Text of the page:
That "someone" at SRU are custodians Pisor and Sutton. When they start their Sunday morning shift they begin by walking the bleachers at 6:30 a.m., picking up enough trash to typically fill 10 bags. The crowd at this year's homecoming game, which set an attendance record of 10,111 people, left behind a record amount of trash too, filling more than 25 of the super-capacity bags. Typically, cleaning the football stadium, including all the restrooms, takes the pair about four hours.
"You want people to come in and say that this is a nice place and it's clean," Sutton said. "We try to make it that way for everybody. I feel we do a good job."
Pisor and Sutton consider their job a team effort, and appreciate the help they get from the grounds' crew that hauls away the trash and from staffers like Travis Wunsch, who works as an athletics department facility and event manager.
"They work their tails off to make sure this place is spick and span," said Wunsch, who locks the gate and is often the last person to see the stadium after a game. "We hosted a 5K race at 8:30 a.m. the morning after the homecoming game and you would've never known there were more than 10,000 people in the stadium less than 24 hours earlier."
Ewell and Shreve arrive on Monday mornings, their busiest day of the week but also the time with the fewest people around. First on the agenda is getting the laundry started. This includes 100 football uniforms. The jerseys are hand hung to dry and the pants dried at 60 degrees, or else the fabric would melt, rather than at 200 degrees like towels. They then clean the rest of the facility while the laundry is finishing, a process that includes spraying each locker with a disinfectant to remove bacteria and prevent infections such as Methicillin-resistant Staphylococcus aureus, better known as MRSA.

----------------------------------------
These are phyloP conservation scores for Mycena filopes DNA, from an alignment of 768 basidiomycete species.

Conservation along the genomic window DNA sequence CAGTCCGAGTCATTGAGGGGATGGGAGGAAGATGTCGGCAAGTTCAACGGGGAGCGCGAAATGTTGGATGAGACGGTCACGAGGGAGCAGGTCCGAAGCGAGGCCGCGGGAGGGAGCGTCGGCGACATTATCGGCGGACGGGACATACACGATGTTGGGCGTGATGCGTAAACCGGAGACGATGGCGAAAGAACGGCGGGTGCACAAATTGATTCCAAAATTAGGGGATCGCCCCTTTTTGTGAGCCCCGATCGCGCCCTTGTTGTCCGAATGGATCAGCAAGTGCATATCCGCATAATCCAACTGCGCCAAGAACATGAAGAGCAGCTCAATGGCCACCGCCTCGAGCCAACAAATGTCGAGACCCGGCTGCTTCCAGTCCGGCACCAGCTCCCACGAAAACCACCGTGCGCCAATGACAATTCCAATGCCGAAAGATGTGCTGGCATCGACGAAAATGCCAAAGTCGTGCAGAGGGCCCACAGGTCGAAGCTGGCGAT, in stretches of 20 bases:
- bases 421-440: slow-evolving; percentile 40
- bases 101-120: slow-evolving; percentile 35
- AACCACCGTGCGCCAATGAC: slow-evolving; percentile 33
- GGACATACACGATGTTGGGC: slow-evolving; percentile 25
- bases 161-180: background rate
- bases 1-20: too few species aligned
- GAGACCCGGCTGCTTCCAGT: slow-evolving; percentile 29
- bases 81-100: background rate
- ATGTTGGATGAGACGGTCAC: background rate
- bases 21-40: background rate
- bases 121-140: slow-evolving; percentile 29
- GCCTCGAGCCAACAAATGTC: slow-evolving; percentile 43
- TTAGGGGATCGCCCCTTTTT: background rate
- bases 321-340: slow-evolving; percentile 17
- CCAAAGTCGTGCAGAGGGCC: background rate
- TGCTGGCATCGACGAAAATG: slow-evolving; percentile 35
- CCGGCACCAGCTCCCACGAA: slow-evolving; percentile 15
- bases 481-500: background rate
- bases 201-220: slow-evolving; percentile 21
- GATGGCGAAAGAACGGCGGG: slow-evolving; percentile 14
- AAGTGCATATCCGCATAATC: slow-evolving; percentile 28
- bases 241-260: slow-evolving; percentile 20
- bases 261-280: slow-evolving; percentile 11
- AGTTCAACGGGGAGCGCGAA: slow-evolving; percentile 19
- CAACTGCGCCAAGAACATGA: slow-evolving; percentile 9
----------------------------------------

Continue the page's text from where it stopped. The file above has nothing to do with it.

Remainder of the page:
Ewell and Shreve continue this routine each workday, supporting practices and other SRU teams including men's and women's soccer, men's and women's track and field, baseball and softball. Sometimes, for instance when the football team has a road game and leaves at 9 a.m. on a Friday, Ewell arrives at 4 a.m. so that everything is clean for their departure.
"They do an amazing job," said Jess O'Donnell, custodial work supervisor. "They know all the ins and outs about the job better than we do. They are always here and they go above and beyond what we ask. We are lucky to have them."
"Our bosses really appreciate what we do," Shreve said. "You make your job as hard as you want it. If you maintain it, then you don't have a hard job. You just have to keep busy."
And maintain a sense of humor.
"If you can joke around and laugh a lot, your day is going to go great," Ewell said. "If you walk around like your head is stuck in the mud and feel sorry for yourself, you'll have a miserable day."
Still, when November arrives, the custodians are ready for the fall sports season to end, and to turn their attention to other cleaning projects, like waxing the floors, before the arrival of another "season" when baseball and softball arrive in February.
"I love my job. I love helping people. I love to clean," said Ewell, who concluded her last football season in 2017 as she plans to retire in July. "(I want to) clean everything up and make it look nice so they think, 'Oh, Jacki was here.'"
Just don't leave something like that written on the locker room wall.